Provocative Choices Or Just Biased Freedom


By Riko Ikutame, Reporter

For many students, clothing is their way of expressing themselves, but what happens when schools limit that expression? If ideas and criticism continue to be shot down, our well-being as teenagers won’t last. Dress codes have been around since public education has been in the picture, and as our morals have changed through the decades, we’ve gone through school uniforms to our choice of clothing. But everything doesn’t always go as noted on paper. These rules would ban multiple ways for people to express themselves. These would include a ban for straps for girls and tank tops for boys. Many students voice their opinion on our school dress code, however, none of them have had the opportunity for their voices to be heard. Do students agree or disagree with the many rules there are in the dress code?  

Luke Brown, a junior at Greenwood High school, has strong views on Greenwood’s dress code. He states, “ I disagree heavily with our dress code because it is unfair in many ways. The dress code for women especially is way too strict and doesn’t allow them to express themselves at all. They say it is distracting but the only people disrupting the class when telling them to change their outfit is the teacher.” Luke expressed more of his feelings when asked if he believes the dress code is fairly enforced on both male and female students. “No, girls get it way worse in the case of being called ‘provocative’ when they wear something that is too ‘short’ for teachers to look at.” Luke also highlights how he sees dress code changing in the future. “To be honest, I see no change in the future which is something very unfair for girls at the school to have to deal with. School is supposed to be getting us ‘real-world ready’ but when we express ourselves at all, they shut us down. As a man, the male dress code is so much easier to follow because we tend to wear basic jeans or shorts along with a t-shirt or hoodie.”

Similar to Luke’s point of view, Kimberly Garcia, a sophomore at Greenwood High School, also has a strong perspective on this topic. She states, “I do not agree with the school’s dress code. Especially parts that require girls to cover their chest to an overexaggerated point. We can not control how our bodies grow and mature. I also think that schools should stop sexualizing young girls because our bodies grow differently. If a bigger chested girl wore the same shirt as a skinnier girl, the bigger chested girl would be dress coded for showing too much cleavage. If it were up to me, I would allow girls shoulders to not be covered and I believe that you should be allowed to wear a shirt that shows at least 2 ½ or 3 inches of midriff. Any more than the 2 ½ – 3 inches is where the problem starts.” Kimberly has had a personal experience with being dress coded. “A teacher has told me to cover myself up and I’m a bit on the thicker side so clothes look more different on me than other girls. There was a girl who was skinnier than me wearing the same exact shirt yet the teacher did not say anything to her. That honestly made me feel bad about myself that me, a thicker girl, was treated differently than the skinnier girl.”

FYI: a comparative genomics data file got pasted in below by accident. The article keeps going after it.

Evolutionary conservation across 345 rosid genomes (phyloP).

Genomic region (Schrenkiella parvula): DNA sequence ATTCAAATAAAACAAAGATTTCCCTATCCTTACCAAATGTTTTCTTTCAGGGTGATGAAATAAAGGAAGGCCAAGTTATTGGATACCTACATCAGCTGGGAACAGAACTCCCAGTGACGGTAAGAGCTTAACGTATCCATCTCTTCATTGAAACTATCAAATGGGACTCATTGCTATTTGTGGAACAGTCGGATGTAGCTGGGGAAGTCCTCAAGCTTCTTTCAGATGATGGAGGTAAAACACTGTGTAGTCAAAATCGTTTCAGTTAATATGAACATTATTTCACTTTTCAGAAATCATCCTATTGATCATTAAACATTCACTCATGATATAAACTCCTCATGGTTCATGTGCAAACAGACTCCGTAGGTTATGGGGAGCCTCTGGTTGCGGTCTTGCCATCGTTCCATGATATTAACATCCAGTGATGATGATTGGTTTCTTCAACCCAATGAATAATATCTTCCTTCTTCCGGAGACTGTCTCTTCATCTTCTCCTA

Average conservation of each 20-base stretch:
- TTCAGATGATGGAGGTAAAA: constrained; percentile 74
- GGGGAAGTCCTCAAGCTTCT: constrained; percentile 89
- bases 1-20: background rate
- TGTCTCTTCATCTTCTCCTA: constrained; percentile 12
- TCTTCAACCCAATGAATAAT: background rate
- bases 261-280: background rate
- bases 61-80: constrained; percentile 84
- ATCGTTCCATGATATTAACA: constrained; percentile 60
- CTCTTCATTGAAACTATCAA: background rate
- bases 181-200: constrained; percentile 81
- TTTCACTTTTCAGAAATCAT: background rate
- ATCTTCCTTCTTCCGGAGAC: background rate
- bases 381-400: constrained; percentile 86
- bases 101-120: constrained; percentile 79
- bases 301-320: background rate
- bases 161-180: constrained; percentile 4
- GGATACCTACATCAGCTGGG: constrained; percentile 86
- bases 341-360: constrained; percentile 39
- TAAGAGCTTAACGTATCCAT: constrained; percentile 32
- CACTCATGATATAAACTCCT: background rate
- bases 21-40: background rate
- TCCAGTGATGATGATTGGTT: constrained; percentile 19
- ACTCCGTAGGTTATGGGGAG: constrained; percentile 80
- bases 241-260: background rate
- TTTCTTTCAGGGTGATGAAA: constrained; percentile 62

Another sophomore at Greenwood, Shelby Hill, voices her opinion on the current state of school attire. “I don’t agree with our dress code because I think that it is super strict and it takes away from creativity with people and the way they dress.” However, Shelby does see a possible change in the future, “I think gradually the dress code will become less strict as time goes on because more and more people are protesting against it and people will finally realize that it is unreasonable.” She goes on to say how she would modify the dress code if she could, “I would definitely change a lot of the girls rules and the way that they have to dress because I feel as though the girls are sexualized and they have to change a lot of the stuff they have to wear such as the length of shorts or bra/tank top straps. Guys have a lot more freedom when it comes to attire and I believe that it should be fairly equal.” 

Students all around the school continue to think this way for a reason. Dress codes have become unreasonable as well as biased and unfair. As shown through  Greenwood Students, Luke, Kimberly and Shelby, students are clearly unhappy with the current state of the dress code. Schools should of course maintain an environment where students are not dressing in a manner that is offensive to any other student; this is all still possible to do without restricting their creativity and self expression. We as students should continue to seek recognition from the school board about our conflicts.